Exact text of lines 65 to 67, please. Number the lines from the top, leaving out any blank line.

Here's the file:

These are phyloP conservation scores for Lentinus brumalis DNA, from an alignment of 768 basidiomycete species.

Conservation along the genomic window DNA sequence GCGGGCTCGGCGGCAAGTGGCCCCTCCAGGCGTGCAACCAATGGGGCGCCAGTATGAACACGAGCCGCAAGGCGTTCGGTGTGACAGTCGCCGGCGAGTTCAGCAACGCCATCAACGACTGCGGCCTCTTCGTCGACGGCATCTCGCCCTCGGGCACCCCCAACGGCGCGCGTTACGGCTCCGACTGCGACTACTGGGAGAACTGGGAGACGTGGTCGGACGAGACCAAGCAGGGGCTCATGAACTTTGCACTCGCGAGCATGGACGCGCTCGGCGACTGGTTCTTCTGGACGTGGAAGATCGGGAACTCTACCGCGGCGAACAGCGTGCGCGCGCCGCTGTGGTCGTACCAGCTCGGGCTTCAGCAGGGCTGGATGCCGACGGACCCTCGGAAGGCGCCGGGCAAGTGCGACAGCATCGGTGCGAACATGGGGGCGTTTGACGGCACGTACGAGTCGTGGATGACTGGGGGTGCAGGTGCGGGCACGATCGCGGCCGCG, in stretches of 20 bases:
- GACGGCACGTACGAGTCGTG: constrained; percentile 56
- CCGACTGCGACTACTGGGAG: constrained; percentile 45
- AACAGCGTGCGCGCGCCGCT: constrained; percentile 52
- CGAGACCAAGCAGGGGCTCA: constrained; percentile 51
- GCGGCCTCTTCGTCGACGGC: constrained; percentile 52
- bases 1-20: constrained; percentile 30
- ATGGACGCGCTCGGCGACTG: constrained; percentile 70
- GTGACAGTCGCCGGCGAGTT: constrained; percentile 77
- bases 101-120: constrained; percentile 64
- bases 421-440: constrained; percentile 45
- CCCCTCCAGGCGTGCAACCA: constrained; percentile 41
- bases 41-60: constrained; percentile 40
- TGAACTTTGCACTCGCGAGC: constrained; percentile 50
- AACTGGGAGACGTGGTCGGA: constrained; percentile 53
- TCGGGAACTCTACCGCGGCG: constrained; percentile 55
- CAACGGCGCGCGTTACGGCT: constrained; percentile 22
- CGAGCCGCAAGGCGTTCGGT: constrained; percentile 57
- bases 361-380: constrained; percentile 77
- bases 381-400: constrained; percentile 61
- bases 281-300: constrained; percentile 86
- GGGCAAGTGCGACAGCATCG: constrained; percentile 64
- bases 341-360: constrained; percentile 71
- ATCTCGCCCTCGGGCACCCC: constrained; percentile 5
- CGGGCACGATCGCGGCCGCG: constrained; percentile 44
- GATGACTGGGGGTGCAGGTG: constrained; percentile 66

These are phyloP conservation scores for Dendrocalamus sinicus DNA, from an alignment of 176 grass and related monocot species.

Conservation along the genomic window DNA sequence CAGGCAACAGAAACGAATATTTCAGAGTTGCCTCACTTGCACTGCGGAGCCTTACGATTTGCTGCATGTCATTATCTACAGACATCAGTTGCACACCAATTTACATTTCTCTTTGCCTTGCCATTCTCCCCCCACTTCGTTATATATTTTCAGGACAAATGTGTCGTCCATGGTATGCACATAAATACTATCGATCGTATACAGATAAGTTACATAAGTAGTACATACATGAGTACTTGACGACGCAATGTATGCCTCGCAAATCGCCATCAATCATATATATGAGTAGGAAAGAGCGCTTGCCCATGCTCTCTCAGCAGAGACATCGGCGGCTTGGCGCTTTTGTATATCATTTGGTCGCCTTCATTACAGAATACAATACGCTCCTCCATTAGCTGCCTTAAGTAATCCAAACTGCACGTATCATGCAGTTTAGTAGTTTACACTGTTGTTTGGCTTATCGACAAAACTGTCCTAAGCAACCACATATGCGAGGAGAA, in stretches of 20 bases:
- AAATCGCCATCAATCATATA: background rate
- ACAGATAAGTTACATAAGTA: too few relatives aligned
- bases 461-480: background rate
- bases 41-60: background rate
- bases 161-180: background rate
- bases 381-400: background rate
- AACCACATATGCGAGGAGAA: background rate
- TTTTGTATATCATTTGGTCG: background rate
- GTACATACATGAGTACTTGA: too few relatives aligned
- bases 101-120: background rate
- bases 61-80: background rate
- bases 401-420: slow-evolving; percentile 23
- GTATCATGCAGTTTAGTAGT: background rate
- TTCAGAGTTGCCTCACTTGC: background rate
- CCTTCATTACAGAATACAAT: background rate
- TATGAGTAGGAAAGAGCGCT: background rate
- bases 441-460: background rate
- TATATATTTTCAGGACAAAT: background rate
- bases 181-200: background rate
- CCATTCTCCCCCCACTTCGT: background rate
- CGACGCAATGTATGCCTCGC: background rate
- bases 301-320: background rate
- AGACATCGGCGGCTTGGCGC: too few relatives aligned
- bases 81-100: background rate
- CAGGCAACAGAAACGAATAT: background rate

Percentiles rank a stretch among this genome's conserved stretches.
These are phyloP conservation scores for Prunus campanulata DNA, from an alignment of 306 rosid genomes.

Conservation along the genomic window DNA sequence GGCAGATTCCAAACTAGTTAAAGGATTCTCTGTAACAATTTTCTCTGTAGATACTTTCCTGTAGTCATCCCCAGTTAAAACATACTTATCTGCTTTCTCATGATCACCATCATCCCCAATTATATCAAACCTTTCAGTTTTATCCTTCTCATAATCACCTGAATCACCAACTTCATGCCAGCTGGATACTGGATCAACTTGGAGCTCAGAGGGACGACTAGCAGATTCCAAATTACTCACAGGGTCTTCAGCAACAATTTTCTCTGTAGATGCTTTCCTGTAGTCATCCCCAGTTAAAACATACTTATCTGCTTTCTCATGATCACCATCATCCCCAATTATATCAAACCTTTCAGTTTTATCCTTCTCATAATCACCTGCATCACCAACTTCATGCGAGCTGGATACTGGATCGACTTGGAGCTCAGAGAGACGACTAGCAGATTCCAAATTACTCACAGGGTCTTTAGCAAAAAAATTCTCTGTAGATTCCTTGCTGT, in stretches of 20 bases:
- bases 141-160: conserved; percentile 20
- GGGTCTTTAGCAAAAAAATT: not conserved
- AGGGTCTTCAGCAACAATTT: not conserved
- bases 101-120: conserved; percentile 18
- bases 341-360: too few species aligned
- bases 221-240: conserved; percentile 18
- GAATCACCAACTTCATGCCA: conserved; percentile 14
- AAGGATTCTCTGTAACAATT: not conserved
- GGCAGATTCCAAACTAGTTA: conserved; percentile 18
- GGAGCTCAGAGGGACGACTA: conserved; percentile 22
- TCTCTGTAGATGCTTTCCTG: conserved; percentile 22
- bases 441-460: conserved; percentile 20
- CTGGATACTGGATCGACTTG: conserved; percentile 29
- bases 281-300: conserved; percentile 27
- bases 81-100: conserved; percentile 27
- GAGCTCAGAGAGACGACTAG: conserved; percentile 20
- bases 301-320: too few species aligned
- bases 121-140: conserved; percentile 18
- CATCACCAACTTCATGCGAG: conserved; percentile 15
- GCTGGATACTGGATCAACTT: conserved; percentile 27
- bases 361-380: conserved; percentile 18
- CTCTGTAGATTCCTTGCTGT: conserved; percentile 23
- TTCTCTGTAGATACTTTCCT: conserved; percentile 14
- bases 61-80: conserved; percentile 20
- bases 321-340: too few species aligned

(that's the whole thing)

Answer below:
- AAGGATTCTCTGTAACAATT: not conserved
- GGCAGATTCCAAACTAGTTA: conserved; percentile 18
- GGAGCTCAGAGGGACGACTA: conserved; percentile 22